The quick-fixers

The quick-fixers

A proverb, in most languages, indicates loss of honour or pride when a ‘nose gets cut’, but is it really so? There are instances right from 1790s in India when a cut nose/limb was replaced, thereby restoring honour.

Recently, I read extracts from a book which says that during the Anglo-Mysore War of 1792, Cowasjee, a Parsi bullock cart driver of the English Army was taken PoW by Tipu Sultan who ordered amputation of his nose and a hand. Years later, a Maratha potter who saw the invalidated pensioner, gave him a new nose by skin-grafting which was witnessed by two English physicians and reported in The Madras Gazette of August 4, 1794. The report contained Cowasjee’s full page portrait after the operation.

That reminded me of a story I had heard when young. Almost a century ago, in a village near Tinnevelly (Tirunelveli), a loaded bullock cart ran over the foot of a villager. Carts then had wooden wheels with iron cladding. The bones broke into large number of pieces but the skin was almost intact.

He was taken to the Government District Hospital at Tinnevelly, where the English surgeon opined that amputation was necessary as the bones were broken beyond repair. The family did not agree and took him to a renowned ‘Puttur bone-fixer’. He placed the injured leg on a flat piece of wood and slowly fixed the bone pieces to their places one by one, by feeling with his fingers. He then wrapped the foot in a cloth and poured some medicinal oil over it. He told the man to keep pouring oil so that the wound does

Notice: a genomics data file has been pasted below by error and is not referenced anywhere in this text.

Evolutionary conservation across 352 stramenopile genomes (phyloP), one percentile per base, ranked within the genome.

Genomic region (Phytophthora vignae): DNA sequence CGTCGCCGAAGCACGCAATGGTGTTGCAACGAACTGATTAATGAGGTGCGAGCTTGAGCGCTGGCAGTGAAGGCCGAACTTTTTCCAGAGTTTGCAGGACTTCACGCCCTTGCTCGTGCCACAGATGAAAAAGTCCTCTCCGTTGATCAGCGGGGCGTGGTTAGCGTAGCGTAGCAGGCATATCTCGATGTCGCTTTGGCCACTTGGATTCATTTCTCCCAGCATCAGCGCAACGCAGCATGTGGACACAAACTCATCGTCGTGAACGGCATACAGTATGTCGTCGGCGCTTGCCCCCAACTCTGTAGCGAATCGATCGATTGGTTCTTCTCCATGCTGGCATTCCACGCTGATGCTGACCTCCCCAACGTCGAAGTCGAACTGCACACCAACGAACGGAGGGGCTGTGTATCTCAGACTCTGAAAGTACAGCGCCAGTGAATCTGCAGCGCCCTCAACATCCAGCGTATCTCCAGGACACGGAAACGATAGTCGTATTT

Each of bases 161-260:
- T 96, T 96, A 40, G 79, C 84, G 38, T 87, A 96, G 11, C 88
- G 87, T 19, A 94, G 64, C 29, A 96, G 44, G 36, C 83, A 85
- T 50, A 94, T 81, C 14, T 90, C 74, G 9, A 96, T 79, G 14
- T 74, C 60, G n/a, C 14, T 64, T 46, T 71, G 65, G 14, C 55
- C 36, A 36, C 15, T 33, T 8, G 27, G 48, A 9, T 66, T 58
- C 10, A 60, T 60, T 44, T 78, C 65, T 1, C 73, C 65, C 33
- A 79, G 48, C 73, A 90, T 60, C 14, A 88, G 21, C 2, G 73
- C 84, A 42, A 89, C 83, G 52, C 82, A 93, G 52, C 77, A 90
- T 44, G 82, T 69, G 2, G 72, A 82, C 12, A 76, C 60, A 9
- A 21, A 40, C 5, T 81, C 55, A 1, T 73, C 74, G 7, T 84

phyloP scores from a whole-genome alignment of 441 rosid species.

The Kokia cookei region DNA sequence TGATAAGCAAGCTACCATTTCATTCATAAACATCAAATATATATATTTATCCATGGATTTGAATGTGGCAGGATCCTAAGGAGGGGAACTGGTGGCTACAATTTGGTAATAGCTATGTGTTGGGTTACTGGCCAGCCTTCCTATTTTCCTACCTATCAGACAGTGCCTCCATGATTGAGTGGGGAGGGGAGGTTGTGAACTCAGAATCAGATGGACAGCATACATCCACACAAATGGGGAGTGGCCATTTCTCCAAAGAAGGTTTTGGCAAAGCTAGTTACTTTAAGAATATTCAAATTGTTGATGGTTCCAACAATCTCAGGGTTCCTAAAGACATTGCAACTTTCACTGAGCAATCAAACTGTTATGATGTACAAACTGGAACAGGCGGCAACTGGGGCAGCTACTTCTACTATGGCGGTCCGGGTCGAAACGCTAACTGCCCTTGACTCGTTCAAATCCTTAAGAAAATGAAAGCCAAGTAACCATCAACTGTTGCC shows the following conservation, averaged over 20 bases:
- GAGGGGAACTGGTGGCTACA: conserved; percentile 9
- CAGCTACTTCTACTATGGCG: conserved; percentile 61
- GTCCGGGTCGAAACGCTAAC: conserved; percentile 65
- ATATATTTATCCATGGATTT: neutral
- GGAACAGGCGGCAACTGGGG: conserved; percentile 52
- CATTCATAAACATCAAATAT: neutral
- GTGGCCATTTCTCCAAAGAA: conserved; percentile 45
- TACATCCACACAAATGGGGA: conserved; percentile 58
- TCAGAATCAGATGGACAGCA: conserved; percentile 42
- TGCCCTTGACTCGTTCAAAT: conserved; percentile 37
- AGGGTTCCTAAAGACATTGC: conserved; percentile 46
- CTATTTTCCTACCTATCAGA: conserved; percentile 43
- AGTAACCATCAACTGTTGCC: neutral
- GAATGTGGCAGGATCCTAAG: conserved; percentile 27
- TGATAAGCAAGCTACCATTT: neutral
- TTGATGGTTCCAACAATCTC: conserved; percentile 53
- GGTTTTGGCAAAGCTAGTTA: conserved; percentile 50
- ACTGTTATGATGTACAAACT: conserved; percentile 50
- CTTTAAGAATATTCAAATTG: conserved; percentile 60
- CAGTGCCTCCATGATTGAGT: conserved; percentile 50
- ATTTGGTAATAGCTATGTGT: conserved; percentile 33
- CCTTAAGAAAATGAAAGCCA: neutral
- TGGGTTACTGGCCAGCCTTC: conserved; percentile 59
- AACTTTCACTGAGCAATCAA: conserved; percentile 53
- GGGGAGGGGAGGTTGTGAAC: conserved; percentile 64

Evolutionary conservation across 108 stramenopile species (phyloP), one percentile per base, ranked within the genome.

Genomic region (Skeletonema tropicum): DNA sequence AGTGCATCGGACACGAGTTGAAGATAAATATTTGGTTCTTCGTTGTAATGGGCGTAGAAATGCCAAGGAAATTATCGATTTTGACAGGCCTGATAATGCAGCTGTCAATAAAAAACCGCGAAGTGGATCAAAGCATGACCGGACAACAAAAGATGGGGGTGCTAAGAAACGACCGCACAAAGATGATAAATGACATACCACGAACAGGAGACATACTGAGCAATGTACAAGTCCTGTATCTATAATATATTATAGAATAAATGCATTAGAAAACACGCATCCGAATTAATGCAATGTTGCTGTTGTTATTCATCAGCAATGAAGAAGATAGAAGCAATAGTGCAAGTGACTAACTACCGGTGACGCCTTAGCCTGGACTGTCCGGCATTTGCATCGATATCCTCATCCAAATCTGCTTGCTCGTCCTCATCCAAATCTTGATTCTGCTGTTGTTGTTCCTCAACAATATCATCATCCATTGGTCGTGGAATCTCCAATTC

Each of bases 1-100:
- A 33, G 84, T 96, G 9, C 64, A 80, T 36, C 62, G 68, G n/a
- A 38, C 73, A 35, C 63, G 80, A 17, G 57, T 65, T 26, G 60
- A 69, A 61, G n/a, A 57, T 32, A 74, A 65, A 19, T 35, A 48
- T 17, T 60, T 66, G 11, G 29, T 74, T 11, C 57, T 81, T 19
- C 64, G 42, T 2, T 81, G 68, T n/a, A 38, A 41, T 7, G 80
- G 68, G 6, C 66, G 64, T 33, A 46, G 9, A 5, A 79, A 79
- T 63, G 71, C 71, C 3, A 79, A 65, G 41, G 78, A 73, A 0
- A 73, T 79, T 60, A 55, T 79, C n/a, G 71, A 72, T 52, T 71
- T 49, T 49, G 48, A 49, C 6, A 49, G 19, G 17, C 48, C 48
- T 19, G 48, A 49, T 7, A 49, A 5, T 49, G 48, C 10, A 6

not dry. His leg was OK in due course!

After the leg became functional, the man went and showed it to the surgeon who had recommended amputation; he now wanted to meet the bone-fixer and was so impressed that he arranged for him a free railway pass to travel throughout the district for bone-fixing.

In 1974 in Calcutta, my brother-in-law fell from the staircase and sustained a fracture. A surgeon treated him at home and asked my nephew to come to the clinic every few days and report his progress. During one such visit, my nephew met a man whose foot had been mangled in a motor accident. When the X-ray was taken, the surgeon felt that the fracture was too complicated for a plaster and advised the man to first go to the ‘bone- setter’ in Harrington street.

The bone-setter manoeuvred the bones and almost nearly shaped the foot back. An X-ray now showed the bones had been placed right and so the surgeon did a plaster! That bone-setter charged just Re 1 or Rs 2 to be placed in a hundi for donating to the temple.

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